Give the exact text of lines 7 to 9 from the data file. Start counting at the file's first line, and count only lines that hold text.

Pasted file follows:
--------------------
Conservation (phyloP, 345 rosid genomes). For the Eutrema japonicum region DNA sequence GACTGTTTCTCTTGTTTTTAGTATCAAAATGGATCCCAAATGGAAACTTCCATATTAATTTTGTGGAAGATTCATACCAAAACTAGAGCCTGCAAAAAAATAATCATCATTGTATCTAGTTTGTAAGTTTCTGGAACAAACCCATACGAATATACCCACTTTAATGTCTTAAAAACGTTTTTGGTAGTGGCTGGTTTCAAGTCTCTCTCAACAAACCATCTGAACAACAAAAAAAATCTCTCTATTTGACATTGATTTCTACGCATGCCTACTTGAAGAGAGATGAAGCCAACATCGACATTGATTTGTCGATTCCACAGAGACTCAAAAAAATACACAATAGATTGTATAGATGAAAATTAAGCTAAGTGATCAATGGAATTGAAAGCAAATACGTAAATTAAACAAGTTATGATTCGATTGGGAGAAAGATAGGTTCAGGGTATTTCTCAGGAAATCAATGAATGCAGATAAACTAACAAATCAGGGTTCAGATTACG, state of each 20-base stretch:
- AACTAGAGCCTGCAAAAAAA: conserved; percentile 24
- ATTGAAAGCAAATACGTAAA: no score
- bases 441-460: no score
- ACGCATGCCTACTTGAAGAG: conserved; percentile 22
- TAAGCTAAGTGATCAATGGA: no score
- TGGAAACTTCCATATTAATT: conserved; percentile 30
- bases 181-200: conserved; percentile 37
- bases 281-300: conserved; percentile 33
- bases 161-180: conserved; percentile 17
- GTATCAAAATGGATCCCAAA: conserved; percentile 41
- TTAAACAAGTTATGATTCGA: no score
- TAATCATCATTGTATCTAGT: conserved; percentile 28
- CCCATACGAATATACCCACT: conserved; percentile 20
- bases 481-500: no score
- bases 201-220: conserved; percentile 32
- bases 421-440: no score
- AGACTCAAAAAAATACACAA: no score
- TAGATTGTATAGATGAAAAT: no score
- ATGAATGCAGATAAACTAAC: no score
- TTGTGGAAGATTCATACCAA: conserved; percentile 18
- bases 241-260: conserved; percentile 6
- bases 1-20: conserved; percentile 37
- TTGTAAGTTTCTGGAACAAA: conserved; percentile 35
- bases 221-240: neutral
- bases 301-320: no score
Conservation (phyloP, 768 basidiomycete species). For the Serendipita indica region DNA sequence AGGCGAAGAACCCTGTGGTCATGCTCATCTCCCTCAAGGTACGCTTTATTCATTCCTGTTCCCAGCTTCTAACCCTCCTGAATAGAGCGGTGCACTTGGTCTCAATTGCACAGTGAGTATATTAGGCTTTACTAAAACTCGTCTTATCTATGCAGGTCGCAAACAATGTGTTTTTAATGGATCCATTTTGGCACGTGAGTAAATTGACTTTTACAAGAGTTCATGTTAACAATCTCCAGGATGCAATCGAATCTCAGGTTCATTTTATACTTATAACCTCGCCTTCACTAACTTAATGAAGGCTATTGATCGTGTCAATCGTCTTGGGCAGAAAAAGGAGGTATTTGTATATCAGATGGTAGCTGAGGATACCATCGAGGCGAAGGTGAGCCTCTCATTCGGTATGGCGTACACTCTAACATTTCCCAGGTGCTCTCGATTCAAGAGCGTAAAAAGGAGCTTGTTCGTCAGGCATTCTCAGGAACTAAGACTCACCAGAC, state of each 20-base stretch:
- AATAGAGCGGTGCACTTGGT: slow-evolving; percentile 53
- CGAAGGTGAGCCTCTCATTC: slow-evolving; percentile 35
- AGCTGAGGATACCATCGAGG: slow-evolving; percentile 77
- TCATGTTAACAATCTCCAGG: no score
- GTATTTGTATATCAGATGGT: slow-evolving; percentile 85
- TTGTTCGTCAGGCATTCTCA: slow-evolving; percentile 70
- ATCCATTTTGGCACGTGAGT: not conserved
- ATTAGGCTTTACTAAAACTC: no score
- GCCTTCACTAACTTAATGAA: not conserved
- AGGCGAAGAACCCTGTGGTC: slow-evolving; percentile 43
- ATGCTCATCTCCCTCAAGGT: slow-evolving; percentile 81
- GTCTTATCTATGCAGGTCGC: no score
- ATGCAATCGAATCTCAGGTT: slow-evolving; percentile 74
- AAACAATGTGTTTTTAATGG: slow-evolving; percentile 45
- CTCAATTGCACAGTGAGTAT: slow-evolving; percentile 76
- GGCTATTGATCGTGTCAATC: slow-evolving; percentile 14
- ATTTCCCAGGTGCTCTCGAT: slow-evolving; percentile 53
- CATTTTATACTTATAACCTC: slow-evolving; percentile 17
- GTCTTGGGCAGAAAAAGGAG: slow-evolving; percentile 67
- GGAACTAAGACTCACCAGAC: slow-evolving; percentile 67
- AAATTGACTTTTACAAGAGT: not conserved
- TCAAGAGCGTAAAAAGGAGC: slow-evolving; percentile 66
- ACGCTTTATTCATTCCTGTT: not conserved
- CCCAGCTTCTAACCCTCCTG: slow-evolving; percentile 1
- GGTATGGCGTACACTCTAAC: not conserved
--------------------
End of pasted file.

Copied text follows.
- TGGAAACTTCCATATTAATT: conserved; percentile 30
- bases 181-200: conserved; percentile 37
- bases 281-300: conserved; percentile 33